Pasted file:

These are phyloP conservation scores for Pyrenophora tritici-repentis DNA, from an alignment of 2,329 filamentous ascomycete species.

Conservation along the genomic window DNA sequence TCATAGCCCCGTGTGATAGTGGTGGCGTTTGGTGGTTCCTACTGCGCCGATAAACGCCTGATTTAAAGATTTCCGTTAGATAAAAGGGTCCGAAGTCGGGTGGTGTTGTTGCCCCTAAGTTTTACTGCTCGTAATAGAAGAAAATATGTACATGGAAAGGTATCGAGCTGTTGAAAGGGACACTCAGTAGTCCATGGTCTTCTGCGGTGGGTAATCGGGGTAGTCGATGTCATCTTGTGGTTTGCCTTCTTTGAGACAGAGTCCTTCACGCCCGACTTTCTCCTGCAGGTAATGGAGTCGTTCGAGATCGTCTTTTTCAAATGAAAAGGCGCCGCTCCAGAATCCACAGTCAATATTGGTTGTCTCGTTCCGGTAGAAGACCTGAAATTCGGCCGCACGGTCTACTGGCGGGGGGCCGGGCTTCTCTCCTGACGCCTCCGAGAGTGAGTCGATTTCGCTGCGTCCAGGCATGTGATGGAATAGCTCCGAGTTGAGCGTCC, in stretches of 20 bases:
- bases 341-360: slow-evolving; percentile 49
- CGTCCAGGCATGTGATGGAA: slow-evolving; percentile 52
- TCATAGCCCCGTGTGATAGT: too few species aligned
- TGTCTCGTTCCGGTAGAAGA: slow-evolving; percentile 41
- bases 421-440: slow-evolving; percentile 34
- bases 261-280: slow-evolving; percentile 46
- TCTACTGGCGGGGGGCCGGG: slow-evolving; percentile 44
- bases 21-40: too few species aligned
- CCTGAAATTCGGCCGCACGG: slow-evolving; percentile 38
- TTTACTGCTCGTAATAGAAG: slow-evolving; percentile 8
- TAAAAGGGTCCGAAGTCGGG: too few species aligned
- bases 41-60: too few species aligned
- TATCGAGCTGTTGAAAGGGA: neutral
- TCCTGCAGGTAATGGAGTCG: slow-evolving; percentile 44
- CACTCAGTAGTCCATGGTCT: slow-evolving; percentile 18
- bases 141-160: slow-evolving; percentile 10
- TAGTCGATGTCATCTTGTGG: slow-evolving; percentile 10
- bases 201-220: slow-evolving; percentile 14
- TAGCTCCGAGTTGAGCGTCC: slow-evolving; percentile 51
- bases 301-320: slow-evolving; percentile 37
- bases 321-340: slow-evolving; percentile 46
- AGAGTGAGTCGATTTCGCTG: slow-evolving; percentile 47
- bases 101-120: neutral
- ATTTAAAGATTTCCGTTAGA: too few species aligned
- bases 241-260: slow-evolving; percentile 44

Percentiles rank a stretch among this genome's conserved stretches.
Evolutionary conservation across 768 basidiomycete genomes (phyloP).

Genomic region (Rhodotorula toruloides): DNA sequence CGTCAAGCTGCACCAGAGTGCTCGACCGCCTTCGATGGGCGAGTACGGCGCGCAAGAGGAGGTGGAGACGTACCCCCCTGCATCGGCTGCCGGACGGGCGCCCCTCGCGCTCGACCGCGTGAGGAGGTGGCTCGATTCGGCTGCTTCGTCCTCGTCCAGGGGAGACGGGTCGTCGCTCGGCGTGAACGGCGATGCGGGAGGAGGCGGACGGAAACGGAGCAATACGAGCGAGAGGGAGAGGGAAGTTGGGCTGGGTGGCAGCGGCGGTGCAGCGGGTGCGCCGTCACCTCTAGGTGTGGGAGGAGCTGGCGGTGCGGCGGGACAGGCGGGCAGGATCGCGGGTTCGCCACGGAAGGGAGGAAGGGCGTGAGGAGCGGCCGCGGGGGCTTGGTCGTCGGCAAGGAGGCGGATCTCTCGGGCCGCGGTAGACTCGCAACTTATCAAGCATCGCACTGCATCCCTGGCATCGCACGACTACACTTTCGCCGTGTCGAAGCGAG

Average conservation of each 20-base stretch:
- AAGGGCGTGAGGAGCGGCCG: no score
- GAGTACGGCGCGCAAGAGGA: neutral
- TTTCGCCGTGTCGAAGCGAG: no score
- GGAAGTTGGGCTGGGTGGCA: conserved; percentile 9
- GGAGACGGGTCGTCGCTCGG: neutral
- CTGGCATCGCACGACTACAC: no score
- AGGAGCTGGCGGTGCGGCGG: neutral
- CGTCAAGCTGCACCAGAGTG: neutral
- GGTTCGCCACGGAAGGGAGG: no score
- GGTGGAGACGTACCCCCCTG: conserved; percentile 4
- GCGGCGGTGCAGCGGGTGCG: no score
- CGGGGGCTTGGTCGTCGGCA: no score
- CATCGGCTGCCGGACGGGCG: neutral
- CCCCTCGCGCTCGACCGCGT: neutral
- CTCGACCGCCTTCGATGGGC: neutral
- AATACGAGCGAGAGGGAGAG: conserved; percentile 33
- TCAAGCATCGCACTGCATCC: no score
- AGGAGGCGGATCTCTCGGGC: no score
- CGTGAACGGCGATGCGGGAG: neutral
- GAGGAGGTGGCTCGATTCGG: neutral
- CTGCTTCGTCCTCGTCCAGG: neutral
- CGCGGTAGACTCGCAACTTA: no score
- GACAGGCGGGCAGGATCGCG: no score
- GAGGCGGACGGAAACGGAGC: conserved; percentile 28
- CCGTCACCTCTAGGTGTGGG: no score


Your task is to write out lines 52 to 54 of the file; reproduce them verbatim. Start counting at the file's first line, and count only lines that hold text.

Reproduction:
- CTGCTTCGTCCTCGTCCAGG: neutral
- CGCGGTAGACTCGCAACTTA: no score
- GACAGGCGGGCAGGATCGCG: no score